I’m teaching two sections of my comics course in Fall 2010, and instead of relying on all the Batman or Alan Moore material, I decided to test-drive chapters from the upcoming book.
The first is called “American Manga,” and in it I’ll be teaching the first book and the film adaptation of Nausicaä of the Valley of the Wind, a few episodes of Avatar: The Last Airbender, and Bryan Lee O’Malley’s Scott Pilgrim. You’ll note that I’ve chosen three series that have been adapted into films, but am only teaching one of the films. The idea is to get them to write about the films I’m not teaching with the tools they acquired from the one I did. Or they can focus on what the process of Americanization actually entails. (To that end I thought about including Cowboy Bebop and Serenity because they act like mirror images of each other: the former imagines fleeing a barely inhabitable Earth into a universe that is ostensibly Japanese, but heavily indebted to an explicitly American cultural ethos; the latter imagines fleeing “Earth that was” into a universe that is ostensibly frontier America, but heavily indebted to an explicitly Chinese cultural ethos. But then I tried lesson-planning that transoceanic cultural exchange and my head exploded.)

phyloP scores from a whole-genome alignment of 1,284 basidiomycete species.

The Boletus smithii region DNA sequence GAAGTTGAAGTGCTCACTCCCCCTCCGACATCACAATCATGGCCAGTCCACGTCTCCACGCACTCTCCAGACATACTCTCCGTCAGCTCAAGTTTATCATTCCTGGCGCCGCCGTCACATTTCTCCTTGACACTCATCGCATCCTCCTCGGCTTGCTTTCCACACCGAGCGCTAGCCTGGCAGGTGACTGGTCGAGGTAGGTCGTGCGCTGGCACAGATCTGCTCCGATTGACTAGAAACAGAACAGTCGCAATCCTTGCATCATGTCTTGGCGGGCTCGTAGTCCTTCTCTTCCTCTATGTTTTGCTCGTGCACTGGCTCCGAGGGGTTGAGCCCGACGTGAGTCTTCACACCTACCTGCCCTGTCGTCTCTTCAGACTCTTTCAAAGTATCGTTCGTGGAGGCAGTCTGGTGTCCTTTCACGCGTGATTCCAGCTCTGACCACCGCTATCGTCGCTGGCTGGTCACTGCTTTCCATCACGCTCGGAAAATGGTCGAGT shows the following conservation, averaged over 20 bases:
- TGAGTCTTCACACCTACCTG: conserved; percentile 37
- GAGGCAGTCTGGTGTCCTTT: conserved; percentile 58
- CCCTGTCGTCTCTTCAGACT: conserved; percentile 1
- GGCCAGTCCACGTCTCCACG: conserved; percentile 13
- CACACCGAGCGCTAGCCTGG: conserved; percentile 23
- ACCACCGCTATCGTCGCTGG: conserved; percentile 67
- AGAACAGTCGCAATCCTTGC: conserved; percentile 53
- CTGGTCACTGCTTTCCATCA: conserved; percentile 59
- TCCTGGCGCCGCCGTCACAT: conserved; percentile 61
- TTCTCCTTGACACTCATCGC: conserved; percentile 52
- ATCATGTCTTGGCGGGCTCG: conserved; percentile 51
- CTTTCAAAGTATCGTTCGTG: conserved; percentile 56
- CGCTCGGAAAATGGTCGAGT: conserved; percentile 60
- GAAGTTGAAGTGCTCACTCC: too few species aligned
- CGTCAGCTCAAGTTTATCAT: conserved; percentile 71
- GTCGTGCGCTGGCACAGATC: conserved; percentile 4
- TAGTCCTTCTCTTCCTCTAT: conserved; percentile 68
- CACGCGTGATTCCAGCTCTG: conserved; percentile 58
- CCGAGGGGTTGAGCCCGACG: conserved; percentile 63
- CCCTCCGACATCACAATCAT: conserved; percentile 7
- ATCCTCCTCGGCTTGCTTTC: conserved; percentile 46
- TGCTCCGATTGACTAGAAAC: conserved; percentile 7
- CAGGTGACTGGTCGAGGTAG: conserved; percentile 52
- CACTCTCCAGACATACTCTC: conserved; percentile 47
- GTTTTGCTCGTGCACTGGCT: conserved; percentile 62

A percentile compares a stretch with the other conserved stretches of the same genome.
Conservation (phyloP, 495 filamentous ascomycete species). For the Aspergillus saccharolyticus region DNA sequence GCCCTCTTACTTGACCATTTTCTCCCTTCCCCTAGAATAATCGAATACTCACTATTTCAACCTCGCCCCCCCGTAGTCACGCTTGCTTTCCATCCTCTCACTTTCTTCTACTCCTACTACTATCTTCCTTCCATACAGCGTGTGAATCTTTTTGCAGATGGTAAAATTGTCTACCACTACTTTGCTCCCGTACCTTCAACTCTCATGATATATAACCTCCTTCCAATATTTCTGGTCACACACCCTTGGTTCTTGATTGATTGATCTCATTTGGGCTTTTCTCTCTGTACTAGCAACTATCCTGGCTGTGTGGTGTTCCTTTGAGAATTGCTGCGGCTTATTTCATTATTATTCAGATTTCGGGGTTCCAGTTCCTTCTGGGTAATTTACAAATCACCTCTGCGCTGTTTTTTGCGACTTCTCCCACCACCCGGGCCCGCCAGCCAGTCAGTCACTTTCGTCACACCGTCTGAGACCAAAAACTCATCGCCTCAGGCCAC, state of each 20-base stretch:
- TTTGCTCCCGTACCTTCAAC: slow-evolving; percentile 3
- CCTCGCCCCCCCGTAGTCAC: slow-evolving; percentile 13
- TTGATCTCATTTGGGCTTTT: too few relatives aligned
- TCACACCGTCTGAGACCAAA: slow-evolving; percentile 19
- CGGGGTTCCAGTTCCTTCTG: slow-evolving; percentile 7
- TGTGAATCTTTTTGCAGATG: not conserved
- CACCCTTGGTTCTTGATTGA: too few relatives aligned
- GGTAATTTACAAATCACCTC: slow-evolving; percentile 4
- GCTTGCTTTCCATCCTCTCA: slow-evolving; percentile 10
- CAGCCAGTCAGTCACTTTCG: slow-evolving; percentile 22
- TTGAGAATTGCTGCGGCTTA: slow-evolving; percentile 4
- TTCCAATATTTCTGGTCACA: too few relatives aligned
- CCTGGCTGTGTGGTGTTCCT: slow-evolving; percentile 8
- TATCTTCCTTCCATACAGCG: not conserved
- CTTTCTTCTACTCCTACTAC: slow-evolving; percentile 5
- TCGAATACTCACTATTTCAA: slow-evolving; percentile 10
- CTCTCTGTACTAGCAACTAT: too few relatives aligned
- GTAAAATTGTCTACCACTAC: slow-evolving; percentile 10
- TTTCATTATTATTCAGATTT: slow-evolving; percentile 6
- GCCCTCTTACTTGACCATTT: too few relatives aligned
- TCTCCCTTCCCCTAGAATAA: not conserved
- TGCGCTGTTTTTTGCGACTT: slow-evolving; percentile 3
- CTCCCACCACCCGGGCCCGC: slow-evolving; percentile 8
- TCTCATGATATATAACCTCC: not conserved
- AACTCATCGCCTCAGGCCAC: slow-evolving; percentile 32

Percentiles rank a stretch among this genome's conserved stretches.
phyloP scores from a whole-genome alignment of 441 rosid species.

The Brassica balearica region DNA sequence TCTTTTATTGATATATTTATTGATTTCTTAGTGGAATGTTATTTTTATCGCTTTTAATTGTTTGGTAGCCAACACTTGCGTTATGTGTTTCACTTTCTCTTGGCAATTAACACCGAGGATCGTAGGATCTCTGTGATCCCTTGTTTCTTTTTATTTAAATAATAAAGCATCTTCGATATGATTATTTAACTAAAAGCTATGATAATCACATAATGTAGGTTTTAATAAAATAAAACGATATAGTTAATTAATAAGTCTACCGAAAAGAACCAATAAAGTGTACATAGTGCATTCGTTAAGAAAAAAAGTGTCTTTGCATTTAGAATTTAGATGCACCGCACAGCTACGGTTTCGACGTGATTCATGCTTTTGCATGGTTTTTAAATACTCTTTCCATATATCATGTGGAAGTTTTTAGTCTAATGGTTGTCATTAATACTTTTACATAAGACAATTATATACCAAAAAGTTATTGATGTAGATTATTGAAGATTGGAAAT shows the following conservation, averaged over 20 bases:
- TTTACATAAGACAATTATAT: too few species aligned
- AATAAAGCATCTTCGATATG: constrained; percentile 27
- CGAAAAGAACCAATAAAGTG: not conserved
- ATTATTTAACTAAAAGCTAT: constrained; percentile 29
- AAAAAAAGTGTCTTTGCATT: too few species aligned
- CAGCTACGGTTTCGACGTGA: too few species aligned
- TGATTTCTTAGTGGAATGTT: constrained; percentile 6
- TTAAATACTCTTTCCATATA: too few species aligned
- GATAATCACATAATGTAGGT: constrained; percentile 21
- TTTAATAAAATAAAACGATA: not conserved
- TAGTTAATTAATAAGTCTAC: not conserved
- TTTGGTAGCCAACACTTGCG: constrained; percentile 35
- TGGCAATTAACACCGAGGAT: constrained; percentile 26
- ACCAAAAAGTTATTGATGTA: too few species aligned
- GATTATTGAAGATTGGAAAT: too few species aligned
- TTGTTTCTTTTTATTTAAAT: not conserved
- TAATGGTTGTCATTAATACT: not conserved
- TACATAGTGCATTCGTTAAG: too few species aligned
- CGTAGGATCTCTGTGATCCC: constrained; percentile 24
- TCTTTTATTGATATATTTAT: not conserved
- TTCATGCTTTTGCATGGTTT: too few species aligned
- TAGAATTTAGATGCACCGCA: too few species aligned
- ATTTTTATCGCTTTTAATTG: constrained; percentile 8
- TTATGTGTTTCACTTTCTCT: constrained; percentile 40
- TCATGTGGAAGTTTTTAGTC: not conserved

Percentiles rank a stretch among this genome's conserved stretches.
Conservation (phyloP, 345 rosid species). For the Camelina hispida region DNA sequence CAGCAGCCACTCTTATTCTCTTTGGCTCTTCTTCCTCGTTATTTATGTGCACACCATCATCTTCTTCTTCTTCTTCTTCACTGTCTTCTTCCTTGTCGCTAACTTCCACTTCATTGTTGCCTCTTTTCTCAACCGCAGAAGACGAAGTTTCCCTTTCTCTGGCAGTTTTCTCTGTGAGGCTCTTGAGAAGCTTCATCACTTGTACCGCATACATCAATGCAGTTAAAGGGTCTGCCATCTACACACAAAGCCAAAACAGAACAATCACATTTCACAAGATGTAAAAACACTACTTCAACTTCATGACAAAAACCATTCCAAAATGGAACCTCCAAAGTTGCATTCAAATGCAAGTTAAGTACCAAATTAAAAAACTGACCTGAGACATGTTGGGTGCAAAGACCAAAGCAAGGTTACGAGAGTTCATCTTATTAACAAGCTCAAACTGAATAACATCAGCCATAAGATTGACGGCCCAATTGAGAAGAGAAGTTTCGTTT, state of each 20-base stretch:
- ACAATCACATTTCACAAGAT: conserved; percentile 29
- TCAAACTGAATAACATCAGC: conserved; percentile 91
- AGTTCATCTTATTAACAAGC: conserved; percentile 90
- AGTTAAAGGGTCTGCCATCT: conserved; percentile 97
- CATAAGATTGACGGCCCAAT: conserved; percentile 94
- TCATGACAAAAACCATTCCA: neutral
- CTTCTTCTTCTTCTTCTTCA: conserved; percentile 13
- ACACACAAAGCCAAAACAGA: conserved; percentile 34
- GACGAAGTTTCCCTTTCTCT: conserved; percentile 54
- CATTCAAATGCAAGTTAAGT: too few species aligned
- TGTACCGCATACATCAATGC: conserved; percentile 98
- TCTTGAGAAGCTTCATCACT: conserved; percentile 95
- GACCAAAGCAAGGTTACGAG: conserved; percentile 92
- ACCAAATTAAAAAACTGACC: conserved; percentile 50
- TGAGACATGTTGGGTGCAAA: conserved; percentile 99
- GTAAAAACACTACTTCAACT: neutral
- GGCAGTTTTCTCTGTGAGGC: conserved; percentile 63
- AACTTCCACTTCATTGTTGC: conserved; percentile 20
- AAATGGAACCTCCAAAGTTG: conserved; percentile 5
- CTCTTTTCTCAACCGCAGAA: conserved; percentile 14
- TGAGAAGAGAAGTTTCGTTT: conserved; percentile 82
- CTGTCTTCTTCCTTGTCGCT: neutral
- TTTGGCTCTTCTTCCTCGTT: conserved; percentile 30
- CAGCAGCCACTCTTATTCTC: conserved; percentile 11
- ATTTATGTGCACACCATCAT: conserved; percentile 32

The second is called “Coming of Age” at the moment, but could be changed into something along the lines of “Confessional Comics” depending on what other material I include.* To date I’ve selected Craig Thompson’s Blankets and Alison Bechdel’s Fun Home, and while I know there are a million other indie comics that fit the bill, outside of Ghost World I can’t think of any other “Coming of Age” comics that have been adapted into film. (My general aversion to Clowes is the only reason I’m disinclined to use it.) As this is certainly a byproduct of a general summer malaise, I wonder what obvious item I’m overlooking.
*If I lose the focus on “Coming of Age” and switch to the more general “Confessional Comics,” I could obviously include Pekar and his film.